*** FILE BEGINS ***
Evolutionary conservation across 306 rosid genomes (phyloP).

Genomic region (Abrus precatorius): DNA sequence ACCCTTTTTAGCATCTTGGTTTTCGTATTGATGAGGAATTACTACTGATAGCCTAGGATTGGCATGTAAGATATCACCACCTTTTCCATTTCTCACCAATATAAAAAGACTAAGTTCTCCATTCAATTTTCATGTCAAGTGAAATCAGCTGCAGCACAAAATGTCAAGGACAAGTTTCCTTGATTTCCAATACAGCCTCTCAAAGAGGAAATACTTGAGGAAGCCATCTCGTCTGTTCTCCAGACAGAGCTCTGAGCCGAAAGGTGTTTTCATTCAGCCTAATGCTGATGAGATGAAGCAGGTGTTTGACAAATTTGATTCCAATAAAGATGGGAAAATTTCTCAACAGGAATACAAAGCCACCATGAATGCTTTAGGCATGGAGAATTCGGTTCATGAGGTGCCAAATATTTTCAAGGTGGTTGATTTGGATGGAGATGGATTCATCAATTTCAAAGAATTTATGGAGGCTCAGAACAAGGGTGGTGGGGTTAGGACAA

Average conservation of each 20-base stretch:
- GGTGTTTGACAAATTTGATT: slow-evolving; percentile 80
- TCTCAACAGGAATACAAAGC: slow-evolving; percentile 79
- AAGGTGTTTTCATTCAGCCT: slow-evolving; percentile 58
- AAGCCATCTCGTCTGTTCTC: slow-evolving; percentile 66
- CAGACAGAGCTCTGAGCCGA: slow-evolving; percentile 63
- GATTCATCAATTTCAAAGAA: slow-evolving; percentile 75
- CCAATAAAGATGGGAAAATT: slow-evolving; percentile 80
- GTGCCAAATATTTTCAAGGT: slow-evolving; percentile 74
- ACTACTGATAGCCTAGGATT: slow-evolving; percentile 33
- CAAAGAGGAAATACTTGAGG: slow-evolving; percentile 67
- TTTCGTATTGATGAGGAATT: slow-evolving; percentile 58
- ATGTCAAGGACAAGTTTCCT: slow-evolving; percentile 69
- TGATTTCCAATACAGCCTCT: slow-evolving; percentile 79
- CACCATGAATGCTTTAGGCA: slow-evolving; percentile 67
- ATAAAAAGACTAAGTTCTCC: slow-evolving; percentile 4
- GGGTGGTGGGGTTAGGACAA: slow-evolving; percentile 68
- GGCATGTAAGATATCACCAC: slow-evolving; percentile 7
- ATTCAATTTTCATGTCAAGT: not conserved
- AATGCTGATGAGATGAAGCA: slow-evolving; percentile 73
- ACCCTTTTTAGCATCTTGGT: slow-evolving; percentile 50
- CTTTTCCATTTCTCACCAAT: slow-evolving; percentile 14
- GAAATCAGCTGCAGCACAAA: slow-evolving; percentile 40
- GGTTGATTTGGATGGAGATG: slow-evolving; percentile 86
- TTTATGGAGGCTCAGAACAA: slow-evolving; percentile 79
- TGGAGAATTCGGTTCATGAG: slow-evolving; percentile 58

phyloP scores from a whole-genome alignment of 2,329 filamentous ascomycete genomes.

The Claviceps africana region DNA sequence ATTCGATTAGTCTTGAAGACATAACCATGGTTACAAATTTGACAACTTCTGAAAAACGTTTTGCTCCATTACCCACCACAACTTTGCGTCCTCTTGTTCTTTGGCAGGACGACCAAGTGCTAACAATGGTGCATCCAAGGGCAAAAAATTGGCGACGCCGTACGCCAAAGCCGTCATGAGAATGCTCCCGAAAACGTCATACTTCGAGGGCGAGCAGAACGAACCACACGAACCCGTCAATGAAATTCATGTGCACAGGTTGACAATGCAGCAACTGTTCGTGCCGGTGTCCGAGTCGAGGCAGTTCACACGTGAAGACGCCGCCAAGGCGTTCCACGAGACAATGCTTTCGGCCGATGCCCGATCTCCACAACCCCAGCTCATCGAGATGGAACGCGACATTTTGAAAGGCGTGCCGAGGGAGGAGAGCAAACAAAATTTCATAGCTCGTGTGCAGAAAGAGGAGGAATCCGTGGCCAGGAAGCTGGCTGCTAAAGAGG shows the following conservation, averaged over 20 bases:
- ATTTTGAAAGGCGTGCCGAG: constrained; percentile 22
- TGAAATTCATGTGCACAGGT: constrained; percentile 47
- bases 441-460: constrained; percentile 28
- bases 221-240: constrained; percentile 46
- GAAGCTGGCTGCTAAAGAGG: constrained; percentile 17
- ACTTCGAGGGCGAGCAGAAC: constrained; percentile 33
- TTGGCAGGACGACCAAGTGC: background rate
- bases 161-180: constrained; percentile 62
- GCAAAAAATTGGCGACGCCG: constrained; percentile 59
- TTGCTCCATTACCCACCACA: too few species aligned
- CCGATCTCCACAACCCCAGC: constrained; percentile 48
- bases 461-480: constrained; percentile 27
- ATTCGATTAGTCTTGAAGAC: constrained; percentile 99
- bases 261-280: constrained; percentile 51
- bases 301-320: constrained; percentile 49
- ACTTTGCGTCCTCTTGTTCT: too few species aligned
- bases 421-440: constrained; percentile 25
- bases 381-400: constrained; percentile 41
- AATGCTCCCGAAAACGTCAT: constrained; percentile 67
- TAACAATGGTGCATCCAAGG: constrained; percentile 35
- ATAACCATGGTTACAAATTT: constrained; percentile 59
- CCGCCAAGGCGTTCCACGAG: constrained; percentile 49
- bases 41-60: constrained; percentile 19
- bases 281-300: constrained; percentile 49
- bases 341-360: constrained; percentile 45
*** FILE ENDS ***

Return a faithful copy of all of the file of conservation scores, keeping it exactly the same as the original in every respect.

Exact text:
Evolutionary conservation across 306 rosid genomes (phyloP).

Genomic region (Abrus precatorius): DNA sequence ACCCTTTTTAGCATCTTGGTTTTCGTATTGATGAGGAATTACTACTGATAGCCTAGGATTGGCATGTAAGATATCACCACCTTTTCCATTTCTCACCAATATAAAAAGACTAAGTTCTCCATTCAATTTTCATGTCAAGTGAAATCAGCTGCAGCACAAAATGTCAAGGACAAGTTTCCTTGATTTCCAATACAGCCTCTCAAAGAGGAAATACTTGAGGAAGCCATCTCGTCTGTTCTCCAGACAGAGCTCTGAGCCGAAAGGTGTTTTCATTCAGCCTAATGCTGATGAGATGAAGCAGGTGTTTGACAAATTTGATTCCAATAAAGATGGGAAAATTTCTCAACAGGAATACAAAGCCACCATGAATGCTTTAGGCATGGAGAATTCGGTTCATGAGGTGCCAAATATTTTCAAGGTGGTTGATTTGGATGGAGATGGATTCATCAATTTCAAAGAATTTATGGAGGCTCAGAACAAGGGTGGTGGGGTTAGGACAA

Average conservation of each 20-base stretch:
- GGTGTTTGACAAATTTGATT: slow-evolving; percentile 80
- TCTCAACAGGAATACAAAGC: slow-evolving; percentile 79
- AAGGTGTTTTCATTCAGCCT: slow-evolving; percentile 58
- AAGCCATCTCGTCTGTTCTC: slow-evolving; percentile 66
- CAGACAGAGCTCTGAGCCGA: slow-evolving; percentile 63
- GATTCATCAATTTCAAAGAA: slow-evolving; percentile 75
- CCAATAAAGATGGGAAAATT: slow-evolving; percentile 80
- GTGCCAAATATTTTCAAGGT: slow-evolving; percentile 74
- ACTACTGATAGCCTAGGATT: slow-evolving; percentile 33
- CAAAGAGGAAATACTTGAGG: slow-evolving; percentile 67
- TTTCGTATTGATGAGGAATT: slow-evolving; percentile 58
- ATGTCAAGGACAAGTTTCCT: slow-evolving; percentile 69
- TGATTTCCAATACAGCCTCT: slow-evolving; percentile 79
- CACCATGAATGCTTTAGGCA: slow-evolving; percentile 67
- ATAAAAAGACTAAGTTCTCC: slow-evolving; percentile 4
- GGGTGGTGGGGTTAGGACAA: slow-evolving; percentile 68
- GGCATGTAAGATATCACCAC: slow-evolving; percentile 7
- ATTCAATTTTCATGTCAAGT: not conserved
- AATGCTGATGAGATGAAGCA: slow-evolving; percentile 73
- ACCCTTTTTAGCATCTTGGT: slow-evolving; percentile 50
- CTTTTCCATTTCTCACCAAT: slow-evolving; percentile 14
- GAAATCAGCTGCAGCACAAA: slow-evolving; percentile 40
- GGTTGATTTGGATGGAGATG: slow-evolving; percentile 86
- TTTATGGAGGCTCAGAACAA: slow-evolving; percentile 79
- TGGAGAATTCGGTTCATGAG: slow-evolving; percentile 58

phyloP scores from a whole-genome alignment of 2,329 filamentous ascomycete genomes.

The Claviceps africana region DNA sequence ATTCGATTAGTCTTGAAGACATAACCATGGTTACAAATTTGACAACTTCTGAAAAACGTTTTGCTCCATTACCCACCACAACTTTGCGTCCTCTTGTTCTTTGGCAGGACGACCAAGTGCTAACAATGGTGCATCCAAGGGCAAAAAATTGGCGACGCCGTACGCCAAAGCCGTCATGAGAATGCTCCCGAAAACGTCATACTTCGAGGGCGAGCAGAACGAACCACACGAACCCGTCAATGAAATTCATGTGCACAGGTTGACAATGCAGCAACTGTTCGTGCCGGTGTCCGAGTCGAGGCAGTTCACACGTGAAGACGCCGCCAAGGCGTTCCACGAGACAATGCTTTCGGCCGATGCCCGATCTCCACAACCCCAGCTCATCGAGATGGAACGCGACATTTTGAAAGGCGTGCCGAGGGAGGAGAGCAAACAAAATTTCATAGCTCGTGTGCAGAAAGAGGAGGAATCCGTGGCCAGGAAGCTGGCTGCTAAAGAGG shows the following conservation, averaged over 20 bases:
- ATTTTGAAAGGCGTGCCGAG: constrained; percentile 22
- TGAAATTCATGTGCACAGGT: constrained; percentile 47
- bases 441-460: constrained; percentile 28
- bases 221-240: constrained; percentile 46
- GAAGCTGGCTGCTAAAGAGG: constrained; percentile 17
- ACTTCGAGGGCGAGCAGAAC: constrained; percentile 33
- TTGGCAGGACGACCAAGTGC: background rate
- bases 161-180: constrained; percentile 62
- GCAAAAAATTGGCGACGCCG: constrained; percentile 59
- TTGCTCCATTACCCACCACA: too few species aligned
- CCGATCTCCACAACCCCAGC: constrained; percentile 48
- bases 461-480: constrained; percentile 27
- ATTCGATTAGTCTTGAAGAC: constrained; percentile 99
- bases 261-280: constrained; percentile 51
- bases 301-320: constrained; percentile 49
- ACTTTGCGTCCTCTTGTTCT: too few species aligned
- bases 421-440: constrained; percentile 25
- bases 381-400: constrained; percentile 41
- AATGCTCCCGAAAACGTCAT: constrained; percentile 67
- TAACAATGGTGCATCCAAGG: constrained; percentile 35
- ATAACCATGGTTACAAATTT: constrained; percentile 59
- CCGCCAAGGCGTTCCACGAG: constrained; percentile 49
- bases 41-60: constrained; percentile 19
- bases 281-300: constrained; percentile 49
- bases 341-360: constrained; percentile 45